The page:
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Sweden Channels Big Brother… Inspired by the U.S.

Last month Sweden shocked its citizens and many in the free world when its parliament passed a controversial surveillance law by the slimmest of margins (143-138) in an effort to combat “terrorism.” This is a familiar refrain for U.S. citizens who have ceaselessly heard the Bush Administration and many in Congress justify encroachments on civil liberties in the name of “national security.”

The new law will allow the Swedish government, starting next year, to eavesdrop on all emails, phone calls and faxes crossing Sweden’s national borders; specifically, law enforcement authorities will be able to scan these communications for “sensitive” keywords without a court order.

In some astute reporting–thinly veiled as dispassionately objective–the Associated Press wrote that “Swedish telecommunications group TeliaSonera AB and U.S.-based Google Inc. have called the law passed June 18 the most far-reaching eavesdropping plan in Europe, comparable to snooping powers authorized in the United States.”

It’s bad enough that Americans have had to put up with post-9/11 fear mongering by those in power, but now we can thank our opportunistic leaders for setting a prime example for the rest of the world on how to sacrifice fundamental freedoms in the name of protecting the people. The U.S. rails against countries like China and Burma for their atrocious human rights records, but we fail to see how our actions at home diminish our liberty cachet abroad.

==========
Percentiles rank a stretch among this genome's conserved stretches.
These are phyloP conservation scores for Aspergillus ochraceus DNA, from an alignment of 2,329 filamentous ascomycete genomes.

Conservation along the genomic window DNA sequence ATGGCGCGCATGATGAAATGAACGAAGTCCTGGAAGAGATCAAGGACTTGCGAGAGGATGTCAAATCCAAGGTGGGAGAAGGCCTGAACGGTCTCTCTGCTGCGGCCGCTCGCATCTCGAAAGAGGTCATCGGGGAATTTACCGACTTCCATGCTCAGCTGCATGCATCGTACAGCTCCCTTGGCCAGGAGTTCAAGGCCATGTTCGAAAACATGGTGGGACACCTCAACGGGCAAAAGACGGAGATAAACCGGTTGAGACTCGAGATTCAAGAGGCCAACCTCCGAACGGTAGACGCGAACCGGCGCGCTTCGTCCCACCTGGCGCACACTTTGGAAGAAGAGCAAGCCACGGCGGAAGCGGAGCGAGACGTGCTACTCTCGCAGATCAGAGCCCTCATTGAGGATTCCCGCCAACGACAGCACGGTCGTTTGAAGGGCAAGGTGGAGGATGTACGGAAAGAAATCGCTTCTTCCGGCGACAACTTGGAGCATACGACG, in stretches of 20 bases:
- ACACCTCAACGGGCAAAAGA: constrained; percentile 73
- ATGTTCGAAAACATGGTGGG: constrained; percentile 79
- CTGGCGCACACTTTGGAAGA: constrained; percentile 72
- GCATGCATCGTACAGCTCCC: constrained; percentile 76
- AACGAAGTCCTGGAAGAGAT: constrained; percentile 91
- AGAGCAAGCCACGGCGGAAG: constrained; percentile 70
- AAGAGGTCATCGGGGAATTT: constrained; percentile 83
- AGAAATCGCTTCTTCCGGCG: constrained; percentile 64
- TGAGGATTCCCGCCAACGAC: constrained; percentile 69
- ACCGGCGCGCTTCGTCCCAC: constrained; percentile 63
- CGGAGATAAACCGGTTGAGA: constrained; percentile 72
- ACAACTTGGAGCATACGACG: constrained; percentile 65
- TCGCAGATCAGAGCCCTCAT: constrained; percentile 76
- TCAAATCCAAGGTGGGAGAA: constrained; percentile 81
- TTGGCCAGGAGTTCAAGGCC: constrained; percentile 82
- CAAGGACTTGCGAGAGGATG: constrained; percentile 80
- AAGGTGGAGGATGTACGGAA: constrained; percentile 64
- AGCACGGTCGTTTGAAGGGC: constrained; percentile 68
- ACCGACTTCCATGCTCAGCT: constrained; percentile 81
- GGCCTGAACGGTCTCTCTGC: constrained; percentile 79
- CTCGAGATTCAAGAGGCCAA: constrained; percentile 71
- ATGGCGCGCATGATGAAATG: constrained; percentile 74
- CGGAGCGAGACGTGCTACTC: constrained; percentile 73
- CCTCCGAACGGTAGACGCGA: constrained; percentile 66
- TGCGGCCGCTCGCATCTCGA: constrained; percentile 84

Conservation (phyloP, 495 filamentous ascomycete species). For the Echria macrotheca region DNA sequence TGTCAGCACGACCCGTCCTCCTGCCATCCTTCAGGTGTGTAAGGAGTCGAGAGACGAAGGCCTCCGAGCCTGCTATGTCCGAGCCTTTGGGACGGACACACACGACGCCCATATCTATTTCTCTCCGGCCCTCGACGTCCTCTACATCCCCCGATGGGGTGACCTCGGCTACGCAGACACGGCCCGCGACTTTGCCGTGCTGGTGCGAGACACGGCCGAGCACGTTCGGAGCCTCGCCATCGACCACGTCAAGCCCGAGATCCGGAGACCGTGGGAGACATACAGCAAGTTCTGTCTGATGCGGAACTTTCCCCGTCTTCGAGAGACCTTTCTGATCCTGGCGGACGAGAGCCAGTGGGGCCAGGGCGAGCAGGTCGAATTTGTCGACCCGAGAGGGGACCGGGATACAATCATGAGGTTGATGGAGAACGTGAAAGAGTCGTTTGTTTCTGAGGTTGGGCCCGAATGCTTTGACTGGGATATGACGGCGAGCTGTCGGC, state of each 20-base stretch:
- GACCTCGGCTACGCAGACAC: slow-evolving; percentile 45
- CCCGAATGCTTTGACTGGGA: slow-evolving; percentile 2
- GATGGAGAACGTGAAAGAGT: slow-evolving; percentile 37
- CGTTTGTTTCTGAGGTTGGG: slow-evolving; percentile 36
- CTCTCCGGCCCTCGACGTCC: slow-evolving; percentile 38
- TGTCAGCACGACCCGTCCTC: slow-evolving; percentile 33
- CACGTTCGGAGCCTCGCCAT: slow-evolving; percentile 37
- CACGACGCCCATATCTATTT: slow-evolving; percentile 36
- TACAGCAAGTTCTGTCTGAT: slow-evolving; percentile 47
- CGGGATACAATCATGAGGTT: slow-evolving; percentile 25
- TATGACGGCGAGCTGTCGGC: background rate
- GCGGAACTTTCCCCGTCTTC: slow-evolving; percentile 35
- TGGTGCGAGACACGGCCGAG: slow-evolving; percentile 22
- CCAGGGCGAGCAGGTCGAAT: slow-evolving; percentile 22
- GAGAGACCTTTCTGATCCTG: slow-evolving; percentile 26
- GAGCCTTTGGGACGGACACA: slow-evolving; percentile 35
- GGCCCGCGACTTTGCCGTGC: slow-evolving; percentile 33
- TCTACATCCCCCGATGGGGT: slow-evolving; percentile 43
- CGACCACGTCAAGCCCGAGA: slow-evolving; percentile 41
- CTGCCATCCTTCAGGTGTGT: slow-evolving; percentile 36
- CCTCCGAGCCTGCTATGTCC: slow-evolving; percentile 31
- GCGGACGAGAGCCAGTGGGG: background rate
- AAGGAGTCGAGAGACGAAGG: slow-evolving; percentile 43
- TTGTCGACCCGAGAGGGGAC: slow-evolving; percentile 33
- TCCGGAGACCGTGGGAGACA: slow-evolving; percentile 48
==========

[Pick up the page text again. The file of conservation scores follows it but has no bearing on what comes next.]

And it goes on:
The Swedes have been protesting this new law by handing out copies of George Orwell’s “1984” and more than 2 million have already signed an online petition against the law. It’s also significant that technology companies like TeliaSonera and Google are speaking out on this issue – more companies need to show such leadership when governments reach too far. (In a significant initiative that CDT has been co-facilitating to develop global human rights principles for the Internet, we’ve been encouraging companies to do just that.)

In fact, back in April, TeliaSonera’s Finnish division, in anticipation of the Swedish law passing, moved its email servers back to Finland, thwarting the Swedish government’s overreaching surveillance. Customers in the U.S. and in other countries should demand more of this kind of creative technical tinkering to protect their privacy and other essential rights when our political leaders fail to do so.